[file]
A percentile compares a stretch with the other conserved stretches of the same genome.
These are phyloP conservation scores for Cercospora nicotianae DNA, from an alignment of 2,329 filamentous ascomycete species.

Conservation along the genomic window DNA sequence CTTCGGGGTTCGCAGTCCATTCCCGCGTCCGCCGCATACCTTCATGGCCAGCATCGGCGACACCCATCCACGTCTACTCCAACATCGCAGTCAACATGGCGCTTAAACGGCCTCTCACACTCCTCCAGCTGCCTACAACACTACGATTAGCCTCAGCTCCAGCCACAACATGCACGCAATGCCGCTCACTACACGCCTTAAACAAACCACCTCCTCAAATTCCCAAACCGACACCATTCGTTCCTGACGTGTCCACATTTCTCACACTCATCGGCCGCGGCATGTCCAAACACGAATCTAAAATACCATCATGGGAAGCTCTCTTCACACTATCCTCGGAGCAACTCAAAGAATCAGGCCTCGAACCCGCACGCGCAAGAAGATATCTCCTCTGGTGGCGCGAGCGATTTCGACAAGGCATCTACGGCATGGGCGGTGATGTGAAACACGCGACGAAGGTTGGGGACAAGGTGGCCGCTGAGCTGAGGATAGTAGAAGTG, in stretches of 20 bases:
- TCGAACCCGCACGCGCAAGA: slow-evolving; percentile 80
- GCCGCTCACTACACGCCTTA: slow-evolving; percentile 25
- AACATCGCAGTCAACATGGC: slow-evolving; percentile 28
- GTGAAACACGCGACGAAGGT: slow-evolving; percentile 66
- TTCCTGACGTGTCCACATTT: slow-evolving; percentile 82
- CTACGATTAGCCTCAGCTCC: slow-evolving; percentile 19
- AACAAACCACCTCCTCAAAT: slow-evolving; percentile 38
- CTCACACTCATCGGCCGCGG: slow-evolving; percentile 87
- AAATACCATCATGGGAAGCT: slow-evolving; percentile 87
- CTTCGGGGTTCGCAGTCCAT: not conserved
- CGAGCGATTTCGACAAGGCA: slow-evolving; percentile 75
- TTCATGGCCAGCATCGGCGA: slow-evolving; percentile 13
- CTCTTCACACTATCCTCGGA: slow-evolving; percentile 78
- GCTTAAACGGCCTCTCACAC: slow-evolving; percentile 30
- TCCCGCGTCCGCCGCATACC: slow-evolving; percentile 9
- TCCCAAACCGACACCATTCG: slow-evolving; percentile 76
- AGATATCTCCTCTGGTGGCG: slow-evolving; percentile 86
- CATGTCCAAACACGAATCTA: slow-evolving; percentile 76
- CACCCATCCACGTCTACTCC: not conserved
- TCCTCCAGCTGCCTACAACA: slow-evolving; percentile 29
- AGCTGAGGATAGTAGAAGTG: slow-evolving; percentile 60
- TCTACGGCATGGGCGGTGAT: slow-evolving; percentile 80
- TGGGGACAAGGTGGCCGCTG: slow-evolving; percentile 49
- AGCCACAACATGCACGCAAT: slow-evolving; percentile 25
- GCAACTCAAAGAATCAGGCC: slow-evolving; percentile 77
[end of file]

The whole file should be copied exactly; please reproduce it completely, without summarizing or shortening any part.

A percentile compares a stretch with the other conserved stretches of the same genome.
These are phyloP conservation scores for Cercospora nicotianae DNA, from an alignment of 2,329 filamentous ascomycete species.

Conservation along the genomic window DNA sequence CTTCGGGGTTCGCAGTCCATTCCCGCGTCCGCCGCATACCTTCATGGCCAGCATCGGCGACACCCATCCACGTCTACTCCAACATCGCAGTCAACATGGCGCTTAAACGGCCTCTCACACTCCTCCAGCTGCCTACAACACTACGATTAGCCTCAGCTCCAGCCACAACATGCACGCAATGCCGCTCACTACACGCCTTAAACAAACCACCTCCTCAAATTCCCAAACCGACACCATTCGTTCCTGACGTGTCCACATTTCTCACACTCATCGGCCGCGGCATGTCCAAACACGAATCTAAAATACCATCATGGGAAGCTCTCTTCACACTATCCTCGGAGCAACTCAAAGAATCAGGCCTCGAACCCGCACGCGCAAGAAGATATCTCCTCTGGTGGCGCGAGCGATTTCGACAAGGCATCTACGGCATGGGCGGTGATGTGAAACACGCGACGAAGGTTGGGGACAAGGTGGCCGCTGAGCTGAGGATAGTAGAAGTG, in stretches of 20 bases:
- TCGAACCCGCACGCGCAAGA: slow-evolving; percentile 80
- GCCGCTCACTACACGCCTTA: slow-evolving; percentile 25
- AACATCGCAGTCAACATGGC: slow-evolving; percentile 28
- GTGAAACACGCGACGAAGGT: slow-evolving; percentile 66
- TTCCTGACGTGTCCACATTT: slow-evolving; percentile 82
- CTACGATTAGCCTCAGCTCC: slow-evolving; percentile 19
- AACAAACCACCTCCTCAAAT: slow-evolving; percentile 38
- CTCACACTCATCGGCCGCGG: slow-evolving; percentile 87
- AAATACCATCATGGGAAGCT: slow-evolving; percentile 87
- CTTCGGGGTTCGCAGTCCAT: not conserved
- CGAGCGATTTCGACAAGGCA: slow-evolving; percentile 75
- TTCATGGCCAGCATCGGCGA: slow-evolving; percentile 13
- CTCTTCACACTATCCTCGGA: slow-evolving; percentile 78
- GCTTAAACGGCCTCTCACAC: slow-evolving; percentile 30
- TCCCGCGTCCGCCGCATACC: slow-evolving; percentile 9
- TCCCAAACCGACACCATTCG: slow-evolving; percentile 76
- AGATATCTCCTCTGGTGGCG: slow-evolving; percentile 86
- CATGTCCAAACACGAATCTA: slow-evolving; percentile 76
- CACCCATCCACGTCTACTCC: not conserved
- TCCTCCAGCTGCCTACAACA: slow-evolving; percentile 29
- AGCTGAGGATAGTAGAAGTG: slow-evolving; percentile 60
- TCTACGGCATGGGCGGTGAT: slow-evolving; percentile 80
- TGGGGACAAGGTGGCCGCTG: slow-evolving; percentile 49
- AGCCACAACATGCACGCAAT: slow-evolving; percentile 25
- GCAACTCAAAGAATCAGGCC: slow-evolving; percentile 77